Linked by Eugenia Loli on Tue 15th Jul 2003 18:26 UTC
OpenStep, GNUstep Every so often I have this urge (maybe more of an itch) to spend hours and hours on the web trying to find information about old, obsolete computers of the past. I am intrigued by the XEROX Alto and Star ('70s-'82), the Apple Lisa ('83) and, of course, CRAYs ('75-ish). These were revolutionary machines indeed, they wrote golden pages in the history of computing. In the end of the 1980s, a new innovative product was ready to ship, created by a bunch of people coming from Apple: The NeXT platform.
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by anonymous205 on Wed 16th Jul 2003 19:51 UTC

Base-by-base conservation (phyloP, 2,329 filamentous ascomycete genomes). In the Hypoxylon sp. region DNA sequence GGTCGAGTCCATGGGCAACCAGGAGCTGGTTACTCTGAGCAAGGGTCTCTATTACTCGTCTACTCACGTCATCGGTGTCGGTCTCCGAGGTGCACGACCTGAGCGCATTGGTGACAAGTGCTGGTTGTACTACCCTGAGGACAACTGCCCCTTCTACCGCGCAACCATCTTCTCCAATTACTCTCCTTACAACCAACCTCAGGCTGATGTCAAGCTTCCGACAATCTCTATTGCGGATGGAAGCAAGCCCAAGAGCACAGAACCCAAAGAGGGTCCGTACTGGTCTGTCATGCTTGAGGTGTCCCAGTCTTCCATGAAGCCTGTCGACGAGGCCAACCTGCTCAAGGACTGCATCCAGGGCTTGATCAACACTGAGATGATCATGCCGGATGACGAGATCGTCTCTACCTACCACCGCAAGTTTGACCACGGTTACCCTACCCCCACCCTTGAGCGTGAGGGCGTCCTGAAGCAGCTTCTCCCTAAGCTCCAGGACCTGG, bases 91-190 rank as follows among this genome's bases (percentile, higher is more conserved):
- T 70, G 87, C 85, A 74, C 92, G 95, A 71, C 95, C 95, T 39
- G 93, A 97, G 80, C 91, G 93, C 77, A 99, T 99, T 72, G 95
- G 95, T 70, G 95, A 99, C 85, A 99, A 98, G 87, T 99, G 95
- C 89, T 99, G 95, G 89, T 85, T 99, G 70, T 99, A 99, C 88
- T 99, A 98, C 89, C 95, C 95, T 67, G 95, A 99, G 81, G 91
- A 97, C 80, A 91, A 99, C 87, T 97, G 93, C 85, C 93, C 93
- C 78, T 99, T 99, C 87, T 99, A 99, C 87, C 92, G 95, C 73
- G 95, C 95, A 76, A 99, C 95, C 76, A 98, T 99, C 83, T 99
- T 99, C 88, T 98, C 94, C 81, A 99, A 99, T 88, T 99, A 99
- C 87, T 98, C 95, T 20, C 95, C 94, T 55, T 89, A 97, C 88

["In another unix-related connection, I saw a prototype of something called Macintosh Application Services (MAS) running on IBM workstations, under AIX, in 1993, but it was never marketed by IBM or by Apple. "

I think that was MAE : Macintosh Application Environment. Which run under HPsUX and Solaris (maybe AIX), which allowed to run a classic environment on risc workstations. It was indeed marketed by apple during the mid 90s. ]

MAS and MAE were two different products. MAE ran on PA-RISC and SPARC hardware (and maybe MIPS, I forget), and it emulated the PPC instruction set. In contrast, MAS ran on PPC hardware (and RS6000 hardware in general) and it only provided the application environment necessary to run MacOS software under IBM AIX. Instruction emulation was not necessary. It was similar to the Classic environment currently under MacOS X. As far as I know, MAS was never marketed by either Apple or IBM. It was truly a lost opportunity for both companies.